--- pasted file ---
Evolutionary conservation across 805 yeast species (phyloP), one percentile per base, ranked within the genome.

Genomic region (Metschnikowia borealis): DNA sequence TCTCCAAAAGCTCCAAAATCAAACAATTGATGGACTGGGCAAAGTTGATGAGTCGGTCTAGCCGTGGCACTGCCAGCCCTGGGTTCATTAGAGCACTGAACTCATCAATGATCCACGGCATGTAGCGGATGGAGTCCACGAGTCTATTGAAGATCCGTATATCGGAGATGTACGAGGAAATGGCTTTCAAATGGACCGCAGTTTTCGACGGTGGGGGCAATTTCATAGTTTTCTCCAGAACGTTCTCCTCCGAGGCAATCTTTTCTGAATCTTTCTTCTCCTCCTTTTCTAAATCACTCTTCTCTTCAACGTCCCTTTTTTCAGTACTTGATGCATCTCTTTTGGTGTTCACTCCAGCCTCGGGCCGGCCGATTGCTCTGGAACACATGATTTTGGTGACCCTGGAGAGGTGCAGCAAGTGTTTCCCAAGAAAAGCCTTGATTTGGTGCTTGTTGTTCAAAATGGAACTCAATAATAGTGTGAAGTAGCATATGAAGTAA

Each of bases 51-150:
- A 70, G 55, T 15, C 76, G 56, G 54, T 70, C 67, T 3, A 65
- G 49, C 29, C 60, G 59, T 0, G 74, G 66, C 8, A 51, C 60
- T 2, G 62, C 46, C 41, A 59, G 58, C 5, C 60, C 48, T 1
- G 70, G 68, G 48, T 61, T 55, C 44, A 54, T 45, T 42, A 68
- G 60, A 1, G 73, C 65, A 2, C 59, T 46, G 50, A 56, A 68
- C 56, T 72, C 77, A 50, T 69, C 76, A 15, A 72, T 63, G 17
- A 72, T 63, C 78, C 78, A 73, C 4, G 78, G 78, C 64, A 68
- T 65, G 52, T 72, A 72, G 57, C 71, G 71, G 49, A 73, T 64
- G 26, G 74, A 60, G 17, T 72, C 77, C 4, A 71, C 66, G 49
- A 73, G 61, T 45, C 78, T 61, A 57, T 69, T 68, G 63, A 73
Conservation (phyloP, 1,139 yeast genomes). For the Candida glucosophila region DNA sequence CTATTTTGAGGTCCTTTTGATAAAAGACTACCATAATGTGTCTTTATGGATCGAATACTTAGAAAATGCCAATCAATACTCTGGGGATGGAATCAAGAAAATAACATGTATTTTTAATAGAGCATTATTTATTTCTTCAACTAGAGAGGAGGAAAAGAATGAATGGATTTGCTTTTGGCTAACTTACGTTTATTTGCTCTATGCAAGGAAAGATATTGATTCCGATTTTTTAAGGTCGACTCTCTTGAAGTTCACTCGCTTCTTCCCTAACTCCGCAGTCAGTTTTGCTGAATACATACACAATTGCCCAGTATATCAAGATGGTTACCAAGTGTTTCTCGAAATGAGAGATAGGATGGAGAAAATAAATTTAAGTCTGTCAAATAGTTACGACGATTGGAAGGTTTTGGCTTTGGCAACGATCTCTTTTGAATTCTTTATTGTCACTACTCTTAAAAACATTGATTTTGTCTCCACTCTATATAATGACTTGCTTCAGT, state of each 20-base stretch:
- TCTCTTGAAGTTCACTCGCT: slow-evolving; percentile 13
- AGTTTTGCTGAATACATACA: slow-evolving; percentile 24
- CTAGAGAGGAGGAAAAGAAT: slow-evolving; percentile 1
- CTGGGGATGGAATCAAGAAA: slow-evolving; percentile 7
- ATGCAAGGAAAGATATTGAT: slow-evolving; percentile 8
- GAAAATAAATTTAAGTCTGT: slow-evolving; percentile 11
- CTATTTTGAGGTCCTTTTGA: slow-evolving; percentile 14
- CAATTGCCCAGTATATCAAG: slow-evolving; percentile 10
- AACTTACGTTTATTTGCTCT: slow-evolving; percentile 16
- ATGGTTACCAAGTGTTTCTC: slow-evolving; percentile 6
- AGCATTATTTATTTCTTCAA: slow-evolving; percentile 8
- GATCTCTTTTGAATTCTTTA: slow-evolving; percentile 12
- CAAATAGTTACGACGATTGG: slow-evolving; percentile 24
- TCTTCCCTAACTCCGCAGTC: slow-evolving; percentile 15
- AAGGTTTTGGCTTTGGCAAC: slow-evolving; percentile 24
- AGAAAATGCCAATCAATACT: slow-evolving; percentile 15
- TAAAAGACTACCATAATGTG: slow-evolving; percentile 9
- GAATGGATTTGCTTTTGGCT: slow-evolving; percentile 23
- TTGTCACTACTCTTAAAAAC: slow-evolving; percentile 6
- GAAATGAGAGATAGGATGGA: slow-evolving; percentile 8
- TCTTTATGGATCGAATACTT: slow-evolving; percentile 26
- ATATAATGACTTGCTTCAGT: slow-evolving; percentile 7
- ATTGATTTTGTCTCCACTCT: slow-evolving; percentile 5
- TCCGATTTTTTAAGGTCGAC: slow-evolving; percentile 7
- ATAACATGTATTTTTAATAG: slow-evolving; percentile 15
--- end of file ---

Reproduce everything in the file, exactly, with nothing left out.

Evolutionary conservation across 805 yeast species (phyloP), one percentile per base, ranked within the genome.

Genomic region (Metschnikowia borealis): DNA sequence TCTCCAAAAGCTCCAAAATCAAACAATTGATGGACTGGGCAAAGTTGATGAGTCGGTCTAGCCGTGGCACTGCCAGCCCTGGGTTCATTAGAGCACTGAACTCATCAATGATCCACGGCATGTAGCGGATGGAGTCCACGAGTCTATTGAAGATCCGTATATCGGAGATGTACGAGGAAATGGCTTTCAAATGGACCGCAGTTTTCGACGGTGGGGGCAATTTCATAGTTTTCTCCAGAACGTTCTCCTCCGAGGCAATCTTTTCTGAATCTTTCTTCTCCTCCTTTTCTAAATCACTCTTCTCTTCAACGTCCCTTTTTTCAGTACTTGATGCATCTCTTTTGGTGTTCACTCCAGCCTCGGGCCGGCCGATTGCTCTGGAACACATGATTTTGGTGACCCTGGAGAGGTGCAGCAAGTGTTTCCCAAGAAAAGCCTTGATTTGGTGCTTGTTGTTCAAAATGGAACTCAATAATAGTGTGAAGTAGCATATGAAGTAA

Each of bases 51-150:
- A 70, G 55, T 15, C 76, G 56, G 54, T 70, C 67, T 3, A 65
- G 49, C 29, C 60, G 59, T 0, G 74, G 66, C 8, A 51, C 60
- T 2, G 62, C 46, C 41, A 59, G 58, C 5, C 60, C 48, T 1
- G 70, G 68, G 48, T 61, T 55, C 44, A 54, T 45, T 42, A 68
- G 60, A 1, G 73, C 65, A 2, C 59, T 46, G 50, A 56, A 68
- C 56, T 72, C 77, A 50, T 69, C 76, A 15, A 72, T 63, G 17
- A 72, T 63, C 78, C 78, A 73, C 4, G 78, G 78, C 64, A 68
- T 65, G 52, T 72, A 72, G 57, C 71, G 71, G 49, A 73, T 64
- G 26, G 74, A 60, G 17, T 72, C 77, C 4, A 71, C 66, G 49
- A 73, G 61, T 45, C 78, T 61, A 57, T 69, T 68, G 63, A 73
Conservation (phyloP, 1,139 yeast genomes). For the Candida glucosophila region DNA sequence CTATTTTGAGGTCCTTTTGATAAAAGACTACCATAATGTGTCTTTATGGATCGAATACTTAGAAAATGCCAATCAATACTCTGGGGATGGAATCAAGAAAATAACATGTATTTTTAATAGAGCATTATTTATTTCTTCAACTAGAGAGGAGGAAAAGAATGAATGGATTTGCTTTTGGCTAACTTACGTTTATTTGCTCTATGCAAGGAAAGATATTGATTCCGATTTTTTAAGGTCGACTCTCTTGAAGTTCACTCGCTTCTTCCCTAACTCCGCAGTCAGTTTTGCTGAATACATACACAATTGCCCAGTATATCAAGATGGTTACCAAGTGTTTCTCGAAATGAGAGATAGGATGGAGAAAATAAATTTAAGTCTGTCAAATAGTTACGACGATTGGAAGGTTTTGGCTTTGGCAACGATCTCTTTTGAATTCTTTATTGTCACTACTCTTAAAAACATTGATTTTGTCTCCACTCTATATAATGACTTGCTTCAGT, state of each 20-base stretch:
- TCTCTTGAAGTTCACTCGCT: slow-evolving; percentile 13
- AGTTTTGCTGAATACATACA: slow-evolving; percentile 24
- CTAGAGAGGAGGAAAAGAAT: slow-evolving; percentile 1
- CTGGGGATGGAATCAAGAAA: slow-evolving; percentile 7
- ATGCAAGGAAAGATATTGAT: slow-evolving; percentile 8
- GAAAATAAATTTAAGTCTGT: slow-evolving; percentile 11
- CTATTTTGAGGTCCTTTTGA: slow-evolving; percentile 14
- CAATTGCCCAGTATATCAAG: slow-evolving; percentile 10
- AACTTACGTTTATTTGCTCT: slow-evolving; percentile 16
- ATGGTTACCAAGTGTTTCTC: slow-evolving; percentile 6
- AGCATTATTTATTTCTTCAA: slow-evolving; percentile 8
- GATCTCTTTTGAATTCTTTA: slow-evolving; percentile 12
- CAAATAGTTACGACGATTGG: slow-evolving; percentile 24
- TCTTCCCTAACTCCGCAGTC: slow-evolving; percentile 15
- AAGGTTTTGGCTTTGGCAAC: slow-evolving; percentile 24
- AGAAAATGCCAATCAATACT: slow-evolving; percentile 15
- TAAAAGACTACCATAATGTG: slow-evolving; percentile 9
- GAATGGATTTGCTTTTGGCT: slow-evolving; percentile 23
- TTGTCACTACTCTTAAAAAC: slow-evolving; percentile 6
- GAAATGAGAGATAGGATGGA: slow-evolving; percentile 8
- TCTTTATGGATCGAATACTT: slow-evolving; percentile 26
- ATATAATGACTTGCTTCAGT: slow-evolving; percentile 7
- ATTGATTTTGTCTCCACTCT: slow-evolving; percentile 5
- TCCGATTTTTTAAGGTCGAC: slow-evolving; percentile 7
- ATAACATGTATTTTTAATAG: slow-evolving; percentile 15